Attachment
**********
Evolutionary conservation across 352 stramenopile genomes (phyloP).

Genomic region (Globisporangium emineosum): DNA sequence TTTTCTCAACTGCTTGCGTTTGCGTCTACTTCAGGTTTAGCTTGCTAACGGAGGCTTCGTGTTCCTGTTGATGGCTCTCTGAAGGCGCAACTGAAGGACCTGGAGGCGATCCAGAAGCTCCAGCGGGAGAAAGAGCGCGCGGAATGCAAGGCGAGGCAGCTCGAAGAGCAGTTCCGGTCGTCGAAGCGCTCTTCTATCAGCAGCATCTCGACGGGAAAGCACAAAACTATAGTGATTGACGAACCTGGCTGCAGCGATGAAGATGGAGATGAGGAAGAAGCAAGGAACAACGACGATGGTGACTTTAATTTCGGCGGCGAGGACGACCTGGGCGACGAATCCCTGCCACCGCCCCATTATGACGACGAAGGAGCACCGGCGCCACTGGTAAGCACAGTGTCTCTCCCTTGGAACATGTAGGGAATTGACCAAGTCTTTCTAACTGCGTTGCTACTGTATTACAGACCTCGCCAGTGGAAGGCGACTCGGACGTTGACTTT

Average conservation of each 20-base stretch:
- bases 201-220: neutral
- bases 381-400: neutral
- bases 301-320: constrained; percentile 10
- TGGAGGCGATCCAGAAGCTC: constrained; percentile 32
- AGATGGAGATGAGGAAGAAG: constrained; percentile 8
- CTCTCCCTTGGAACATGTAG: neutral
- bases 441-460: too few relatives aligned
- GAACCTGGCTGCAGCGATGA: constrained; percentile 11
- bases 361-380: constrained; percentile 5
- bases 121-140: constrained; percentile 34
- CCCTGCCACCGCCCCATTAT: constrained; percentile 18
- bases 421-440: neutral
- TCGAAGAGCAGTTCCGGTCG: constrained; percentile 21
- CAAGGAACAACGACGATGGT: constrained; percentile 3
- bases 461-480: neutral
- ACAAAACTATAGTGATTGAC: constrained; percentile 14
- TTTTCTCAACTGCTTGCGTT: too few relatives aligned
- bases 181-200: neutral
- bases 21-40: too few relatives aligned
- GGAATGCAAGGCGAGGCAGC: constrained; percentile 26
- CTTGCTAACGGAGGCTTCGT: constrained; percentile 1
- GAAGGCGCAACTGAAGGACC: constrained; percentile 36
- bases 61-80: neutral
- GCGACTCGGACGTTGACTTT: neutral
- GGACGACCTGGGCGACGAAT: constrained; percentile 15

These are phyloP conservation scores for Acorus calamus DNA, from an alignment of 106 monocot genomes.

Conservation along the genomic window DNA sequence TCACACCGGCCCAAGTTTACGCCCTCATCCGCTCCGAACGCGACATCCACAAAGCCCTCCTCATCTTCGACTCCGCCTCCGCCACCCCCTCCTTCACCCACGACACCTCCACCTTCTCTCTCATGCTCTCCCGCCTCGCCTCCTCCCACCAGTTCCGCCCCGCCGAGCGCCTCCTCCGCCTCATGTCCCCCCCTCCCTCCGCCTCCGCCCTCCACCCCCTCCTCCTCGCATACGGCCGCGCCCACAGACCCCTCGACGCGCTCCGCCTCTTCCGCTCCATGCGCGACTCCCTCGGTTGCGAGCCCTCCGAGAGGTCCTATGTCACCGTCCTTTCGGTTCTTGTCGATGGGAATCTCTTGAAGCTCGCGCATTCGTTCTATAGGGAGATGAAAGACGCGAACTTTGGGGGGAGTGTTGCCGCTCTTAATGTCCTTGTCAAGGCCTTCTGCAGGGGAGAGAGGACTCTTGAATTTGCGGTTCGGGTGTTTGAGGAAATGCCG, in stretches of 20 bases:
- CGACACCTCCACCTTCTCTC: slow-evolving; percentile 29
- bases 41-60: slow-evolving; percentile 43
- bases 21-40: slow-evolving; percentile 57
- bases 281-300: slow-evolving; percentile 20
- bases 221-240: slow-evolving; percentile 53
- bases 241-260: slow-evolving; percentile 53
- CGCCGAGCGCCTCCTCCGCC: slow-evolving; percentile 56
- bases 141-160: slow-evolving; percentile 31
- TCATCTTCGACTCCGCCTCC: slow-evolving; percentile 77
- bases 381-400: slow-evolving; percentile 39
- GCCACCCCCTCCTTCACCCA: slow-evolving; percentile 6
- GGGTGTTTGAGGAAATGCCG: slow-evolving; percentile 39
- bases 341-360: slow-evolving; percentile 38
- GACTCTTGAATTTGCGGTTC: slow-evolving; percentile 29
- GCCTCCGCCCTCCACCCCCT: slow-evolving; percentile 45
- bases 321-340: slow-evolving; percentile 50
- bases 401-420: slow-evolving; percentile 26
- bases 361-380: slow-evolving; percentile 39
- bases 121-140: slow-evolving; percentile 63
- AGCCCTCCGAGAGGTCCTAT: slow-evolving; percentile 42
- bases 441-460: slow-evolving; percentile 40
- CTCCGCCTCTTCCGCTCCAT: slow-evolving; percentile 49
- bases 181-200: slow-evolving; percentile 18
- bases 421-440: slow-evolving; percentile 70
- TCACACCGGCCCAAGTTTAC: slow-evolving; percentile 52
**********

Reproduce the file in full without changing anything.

Evolutionary conservation across 352 stramenopile genomes (phyloP).

Genomic region (Globisporangium emineosum): DNA sequence TTTTCTCAACTGCTTGCGTTTGCGTCTACTTCAGGTTTAGCTTGCTAACGGAGGCTTCGTGTTCCTGTTGATGGCTCTCTGAAGGCGCAACTGAAGGACCTGGAGGCGATCCAGAAGCTCCAGCGGGAGAAAGAGCGCGCGGAATGCAAGGCGAGGCAGCTCGAAGAGCAGTTCCGGTCGTCGAAGCGCTCTTCTATCAGCAGCATCTCGACGGGAAAGCACAAAACTATAGTGATTGACGAACCTGGCTGCAGCGATGAAGATGGAGATGAGGAAGAAGCAAGGAACAACGACGATGGTGACTTTAATTTCGGCGGCGAGGACGACCTGGGCGACGAATCCCTGCCACCGCCCCATTATGACGACGAAGGAGCACCGGCGCCACTGGTAAGCACAGTGTCTCTCCCTTGGAACATGTAGGGAATTGACCAAGTCTTTCTAACTGCGTTGCTACTGTATTACAGACCTCGCCAGTGGAAGGCGACTCGGACGTTGACTTT

Average conservation of each 20-base stretch:
- bases 201-220: neutral
- bases 381-400: neutral
- bases 301-320: constrained; percentile 10
- TGGAGGCGATCCAGAAGCTC: constrained; percentile 32
- AGATGGAGATGAGGAAGAAG: constrained; percentile 8
- CTCTCCCTTGGAACATGTAG: neutral
- bases 441-460: too few relatives aligned
- GAACCTGGCTGCAGCGATGA: constrained; percentile 11
- bases 361-380: constrained; percentile 5
- bases 121-140: constrained; percentile 34
- CCCTGCCACCGCCCCATTAT: constrained; percentile 18
- bases 421-440: neutral
- TCGAAGAGCAGTTCCGGTCG: constrained; percentile 21
- CAAGGAACAACGACGATGGT: constrained; percentile 3
- bases 461-480: neutral
- ACAAAACTATAGTGATTGAC: constrained; percentile 14
- TTTTCTCAACTGCTTGCGTT: too few relatives aligned
- bases 181-200: neutral
- bases 21-40: too few relatives aligned
- GGAATGCAAGGCGAGGCAGC: constrained; percentile 26
- CTTGCTAACGGAGGCTTCGT: constrained; percentile 1
- GAAGGCGCAACTGAAGGACC: constrained; percentile 36
- bases 61-80: neutral
- GCGACTCGGACGTTGACTTT: neutral
- GGACGACCTGGGCGACGAAT: constrained; percentile 15

These are phyloP conservation scores for Acorus calamus DNA, from an alignment of 106 monocot genomes.

Conservation along the genomic window DNA sequence TCACACCGGCCCAAGTTTACGCCCTCATCCGCTCCGAACGCGACATCCACAAAGCCCTCCTCATCTTCGACTCCGCCTCCGCCACCCCCTCCTTCACCCACGACACCTCCACCTTCTCTCTCATGCTCTCCCGCCTCGCCTCCTCCCACCAGTTCCGCCCCGCCGAGCGCCTCCTCCGCCTCATGTCCCCCCCTCCCTCCGCCTCCGCCCTCCACCCCCTCCTCCTCGCATACGGCCGCGCCCACAGACCCCTCGACGCGCTCCGCCTCTTCCGCTCCATGCGCGACTCCCTCGGTTGCGAGCCCTCCGAGAGGTCCTATGTCACCGTCCTTTCGGTTCTTGTCGATGGGAATCTCTTGAAGCTCGCGCATTCGTTCTATAGGGAGATGAAAGACGCGAACTTTGGGGGGAGTGTTGCCGCTCTTAATGTCCTTGTCAAGGCCTTCTGCAGGGGAGAGAGGACTCTTGAATTTGCGGTTCGGGTGTTTGAGGAAATGCCG, in stretches of 20 bases:
- CGACACCTCCACCTTCTCTC: slow-evolving; percentile 29
- bases 41-60: slow-evolving; percentile 43
- bases 21-40: slow-evolving; percentile 57
- bases 281-300: slow-evolving; percentile 20
- bases 221-240: slow-evolving; percentile 53
- bases 241-260: slow-evolving; percentile 53
- CGCCGAGCGCCTCCTCCGCC: slow-evolving; percentile 56
- bases 141-160: slow-evolving; percentile 31
- TCATCTTCGACTCCGCCTCC: slow-evolving; percentile 77
- bases 381-400: slow-evolving; percentile 39
- GCCACCCCCTCCTTCACCCA: slow-evolving; percentile 6
- GGGTGTTTGAGGAAATGCCG: slow-evolving; percentile 39
- bases 341-360: slow-evolving; percentile 38
- GACTCTTGAATTTGCGGTTC: slow-evolving; percentile 29
- GCCTCCGCCCTCCACCCCCT: slow-evolving; percentile 45
- bases 321-340: slow-evolving; percentile 50
- bases 401-420: slow-evolving; percentile 26
- bases 361-380: slow-evolving; percentile 39
- bases 121-140: slow-evolving; percentile 63
- AGCCCTCCGAGAGGTCCTAT: slow-evolving; percentile 42
- bases 441-460: slow-evolving; percentile 40
- CTCCGCCTCTTCCGCTCCAT: slow-evolving; percentile 49
- bases 181-200: slow-evolving; percentile 18
- bases 421-440: slow-evolving; percentile 70
- TCACACCGGCCCAAGTTTAC: slow-evolving; percentile 52